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Arab villages want equal compensation


Business owners from four Arab villages in the north of Israel are waiting to see whether a court will grant them the same compensation as their Jewish Israeli counterparts for damage done during the recent war between Israel and the armed wing of Lebanon’s political party Hezbollah. Arab organisations in Israel say the Israeli-Hezbollah conflict [12 July to 14 August] may have hit Arab communities harder because they were generally poor to start with. The villages of Arab al-Aramshe, Fasuta, Ma’alia and Jesh, suffered serious damage during the conflict, but have been denied the full compensation package awarded to neighbouring Jewish villages. 

Stranded Palestinians should be allowed into the country, say UNHCR and rights group


The Syrian Organisation for Human Rights in Syria (SOHR) said on Sunday that it was deeply concerned about “the deteriorating humanitarian conditions” of the Palestinians who are stranded on the Iraqi-Syrian border and who include about 150 children. “Their lives in Iraq are in real danger because of lack of security,” SOHR told IRIN. Among the stranded Palestinians is the Saeed family, which arrived at the Tanaf checkpoint on the border some five months ago after fleeing Iraq. As Palestinians, their lives in Iraq were in danger after they were targeted by unknown militants. 

Canada to resettle 46 Palestinian refugees


Canada has accepted to host 46 Palestinian refugees from Iraq who have been languishing at al-Rweished refugee camp, some 250 km east Amman, for the past three years, said Robert Breen, the United Nation’s refugee agency (UNHCR) Representative in Jordan. “Representatives of the Canadian government interviewed 150 Palestinian refugees at the fenced camp a few months ago but accepted one third of them,” said Breen, who hoped a third country would be found to accept the remaining group before a deadline set by Jordan to close the camp expires.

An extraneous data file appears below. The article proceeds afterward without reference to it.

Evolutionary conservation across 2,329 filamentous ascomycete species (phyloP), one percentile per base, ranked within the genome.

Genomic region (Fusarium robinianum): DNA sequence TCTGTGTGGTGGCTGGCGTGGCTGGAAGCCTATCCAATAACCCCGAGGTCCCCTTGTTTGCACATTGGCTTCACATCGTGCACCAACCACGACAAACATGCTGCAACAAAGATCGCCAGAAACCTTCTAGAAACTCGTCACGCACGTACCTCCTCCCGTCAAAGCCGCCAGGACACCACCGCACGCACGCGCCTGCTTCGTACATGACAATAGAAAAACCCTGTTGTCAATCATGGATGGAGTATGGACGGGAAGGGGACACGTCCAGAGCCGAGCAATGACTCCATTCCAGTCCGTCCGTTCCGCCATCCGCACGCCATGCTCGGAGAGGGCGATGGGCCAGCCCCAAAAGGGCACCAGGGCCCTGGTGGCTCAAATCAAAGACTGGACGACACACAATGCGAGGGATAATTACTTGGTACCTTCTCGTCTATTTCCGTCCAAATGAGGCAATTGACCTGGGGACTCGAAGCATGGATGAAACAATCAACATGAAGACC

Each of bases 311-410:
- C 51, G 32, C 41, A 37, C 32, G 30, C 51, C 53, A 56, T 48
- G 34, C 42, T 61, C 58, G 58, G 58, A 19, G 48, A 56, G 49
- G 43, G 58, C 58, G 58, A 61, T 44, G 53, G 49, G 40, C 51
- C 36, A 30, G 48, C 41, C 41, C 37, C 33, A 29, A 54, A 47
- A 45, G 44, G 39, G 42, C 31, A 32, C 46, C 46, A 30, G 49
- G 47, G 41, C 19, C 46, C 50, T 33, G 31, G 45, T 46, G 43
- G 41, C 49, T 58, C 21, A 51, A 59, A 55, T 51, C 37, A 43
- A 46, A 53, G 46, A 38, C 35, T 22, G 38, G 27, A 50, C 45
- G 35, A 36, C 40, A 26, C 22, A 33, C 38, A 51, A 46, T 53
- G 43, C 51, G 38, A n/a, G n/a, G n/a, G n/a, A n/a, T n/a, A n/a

600 Attend Landmark BDS Conference in Toronto


Over 600 people attended the landmark conference, Boycotting Israeli Apartheid: The Struggle Continues, held from 6-8 October in Toronto, Canada. The conference represents a watershed moment in the Palestinian solidarity movement, with leading anti-apartheid activists from Palestine, South Africa, Canada and England addressing the way forward in the global campaign of boycott, divestment and sanctions. The conference was organized by the Coalition Against Israeli Apartheid (CAIA), a broad movement formed in response to the call by 171 Palestinian civil-society organizations in July 2005 for the international community to implement a comprehensive boycott, divestment and sanctions strategy against apartheid Israel as the focal point of solidarity efforts with the Palestinian people. 

A re-run of the Lebanon war in Palestine?


There are ominous signs that the long-contemplated plan to overthrow the democratically-elected Hamas-led Palestinian Authority cabinet is about to enter its most dangerous phase: a political coup, supported by local militias, with foreign and regional backing. This could ignite serious intra-Palestinian violence. EI co-founder Ali Abunimah and contributor Hasan Abu Nimah write that with Iraq providing a dreadful warning of how foreign occupation can foster civil bloodshed, everything must be done to expose and thwart this dangerous conspiracy. 

Prisoners' association shut down in Israel and West Bank